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KEY POINTS
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Key Points

  • Conjoined twins are rare, and they may be joined at a variety of sites. The nomenclature in use to describe conjoined twins is derived from the most prominent site of conjunction.

  • The most common type of conjoined twins include thoracopagus, xiphagus or omphalopagus, pygopagus, ischiopagus, and craniopagus.

  • Conjoined twins can be diagnosed with ultrasound examination, and suspicion should arise when a dividing membrane cannot be visualized.

  • Congenital anomalies are common even in organs that are not shared.

  • The antenatal natural history of conjoined twins is not well known due to the fact that cases are rare and many patients elect termination.

  • Successful surgical separation is possible, and the prognosis for the surgery depends on the type of conjunction.

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CONDITION
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Although a rare event, the birth of conjoined twins has always fascinated both the physician and the layperson. The first well-documented case was reported in A.D. 1100 and described the Biddenden maids who were joined at the hips and shoulders. In 1134, when the maids had lived together for 34 years, Mary was suddenly taken ill and died. Eliza, her sister, died six hours later (Bondeson, 1992). The most famous conjoined twins were Eng and Chang Bunker, born in Siam in 1811. The inappropriate term “Siamese twins” was coined by P.T. Barnum, who promoted the exhibition of Chang and Eng Bunker. An early medical description of these most famous conjoined twins, who lived unseparated until they died at age 63, can be found in the works of Warren (1829). Many conjoined twins are stillborn. In one series 40% of conjoined twins were stillborn and an additional 35% survived only 1 day (Edmonds and Layde, 1982). Konig recorded the first successful separation of conjoined twins in 1689. These twins were joined at the umbilicus, and the division was accomplished by necrosing the band of tissue between the two children with a constricting ligature. Kiesewetter (1966) reviewed 24 surgical attempts at separation that appeared in the literature from 1689 to 1962. There are now over 100 reports of successful separations in the medical literature or lay press. Conjoined twins may be joined at a variety of anatomic sites, and classifications have been developed to describe all the possibilities (Guttmacher and Nichols, 1967). The nomenclature in use clinically is derived from the most prominent site of conjunction. The common twin types include thoracopagus, xiphopagus or omphalopagus, pygopagus, ischiopagus, and craniopagus.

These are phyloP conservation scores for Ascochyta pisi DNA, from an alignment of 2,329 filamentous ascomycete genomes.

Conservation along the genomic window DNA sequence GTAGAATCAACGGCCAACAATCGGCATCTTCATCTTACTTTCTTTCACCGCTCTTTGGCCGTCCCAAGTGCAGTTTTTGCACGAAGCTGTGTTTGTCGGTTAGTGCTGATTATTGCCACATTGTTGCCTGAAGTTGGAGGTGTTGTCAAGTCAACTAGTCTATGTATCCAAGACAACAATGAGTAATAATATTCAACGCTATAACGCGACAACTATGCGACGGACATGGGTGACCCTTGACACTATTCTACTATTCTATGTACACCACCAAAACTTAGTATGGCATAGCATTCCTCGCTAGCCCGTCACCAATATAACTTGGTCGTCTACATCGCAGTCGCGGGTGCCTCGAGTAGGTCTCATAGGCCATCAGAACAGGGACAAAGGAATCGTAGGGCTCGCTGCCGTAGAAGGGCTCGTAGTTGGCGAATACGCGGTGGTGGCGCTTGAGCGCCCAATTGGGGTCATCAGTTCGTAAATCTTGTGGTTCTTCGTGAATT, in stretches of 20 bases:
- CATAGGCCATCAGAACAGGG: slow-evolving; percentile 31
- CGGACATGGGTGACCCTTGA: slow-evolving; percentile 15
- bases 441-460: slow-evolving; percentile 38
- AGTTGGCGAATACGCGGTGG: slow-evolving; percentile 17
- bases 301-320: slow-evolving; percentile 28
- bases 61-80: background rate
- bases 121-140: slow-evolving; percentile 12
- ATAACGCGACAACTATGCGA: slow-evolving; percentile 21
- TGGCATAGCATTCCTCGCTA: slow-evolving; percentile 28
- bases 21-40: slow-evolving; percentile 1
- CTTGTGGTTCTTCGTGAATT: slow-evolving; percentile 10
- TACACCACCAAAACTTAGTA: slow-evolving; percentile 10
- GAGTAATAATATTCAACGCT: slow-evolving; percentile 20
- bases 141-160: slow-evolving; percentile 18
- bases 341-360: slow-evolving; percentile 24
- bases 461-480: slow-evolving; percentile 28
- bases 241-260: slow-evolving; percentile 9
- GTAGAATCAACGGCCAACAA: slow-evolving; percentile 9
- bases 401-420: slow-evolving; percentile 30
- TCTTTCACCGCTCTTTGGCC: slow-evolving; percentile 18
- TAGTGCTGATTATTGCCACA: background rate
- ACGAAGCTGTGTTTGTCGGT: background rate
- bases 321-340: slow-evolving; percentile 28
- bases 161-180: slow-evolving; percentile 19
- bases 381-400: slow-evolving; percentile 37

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Thoracopagus is the most common type of conjoined twin and with omphalopagus (or xiphopagus) represents about 75% of cases reported (Malone and D’Alton, 2000). The two individuals lie face to face and share a common sternum, diaphragm, and upper abdominal wall from xiphoid to umbilicus. An extensive review of the anatomyofthoracopa-gus twins has been published by Nichols et al. (1967). In data from 32 cases, 75% have conjoined hearts. Because of the abnormal ventricular ...

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